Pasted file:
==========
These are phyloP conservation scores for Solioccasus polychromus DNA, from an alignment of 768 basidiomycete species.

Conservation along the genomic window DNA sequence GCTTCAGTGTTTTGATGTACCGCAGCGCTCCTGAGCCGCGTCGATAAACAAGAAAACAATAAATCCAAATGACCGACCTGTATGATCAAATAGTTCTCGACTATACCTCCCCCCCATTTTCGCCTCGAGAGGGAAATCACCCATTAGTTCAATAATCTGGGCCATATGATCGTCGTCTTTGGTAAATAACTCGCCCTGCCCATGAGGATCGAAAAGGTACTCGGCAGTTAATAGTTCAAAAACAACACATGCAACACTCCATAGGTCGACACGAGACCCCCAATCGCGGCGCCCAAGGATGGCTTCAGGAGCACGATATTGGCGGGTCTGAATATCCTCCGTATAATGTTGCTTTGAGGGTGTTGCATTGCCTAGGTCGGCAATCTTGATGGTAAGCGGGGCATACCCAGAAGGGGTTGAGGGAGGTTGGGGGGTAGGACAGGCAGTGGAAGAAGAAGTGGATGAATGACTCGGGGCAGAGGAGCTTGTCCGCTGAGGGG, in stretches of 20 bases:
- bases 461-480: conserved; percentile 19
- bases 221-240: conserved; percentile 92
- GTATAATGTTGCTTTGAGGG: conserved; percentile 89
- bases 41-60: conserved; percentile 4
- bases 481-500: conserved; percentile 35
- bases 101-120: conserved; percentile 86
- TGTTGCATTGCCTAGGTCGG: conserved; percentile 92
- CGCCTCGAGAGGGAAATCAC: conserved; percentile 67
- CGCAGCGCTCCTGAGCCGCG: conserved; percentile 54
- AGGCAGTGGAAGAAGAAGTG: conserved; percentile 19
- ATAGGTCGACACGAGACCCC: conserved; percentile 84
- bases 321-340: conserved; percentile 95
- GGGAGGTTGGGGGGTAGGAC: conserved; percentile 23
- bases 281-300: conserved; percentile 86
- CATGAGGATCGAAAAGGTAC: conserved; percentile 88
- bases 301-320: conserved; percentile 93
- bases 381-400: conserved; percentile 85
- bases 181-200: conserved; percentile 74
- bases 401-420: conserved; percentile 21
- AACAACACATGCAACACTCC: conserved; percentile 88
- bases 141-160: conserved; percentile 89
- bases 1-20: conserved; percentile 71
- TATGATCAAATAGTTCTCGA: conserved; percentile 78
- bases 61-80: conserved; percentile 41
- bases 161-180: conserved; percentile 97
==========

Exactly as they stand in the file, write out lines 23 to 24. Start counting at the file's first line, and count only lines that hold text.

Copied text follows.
- bases 141-160: conserved; percentile 89
- bases 1-20: conserved; percentile 71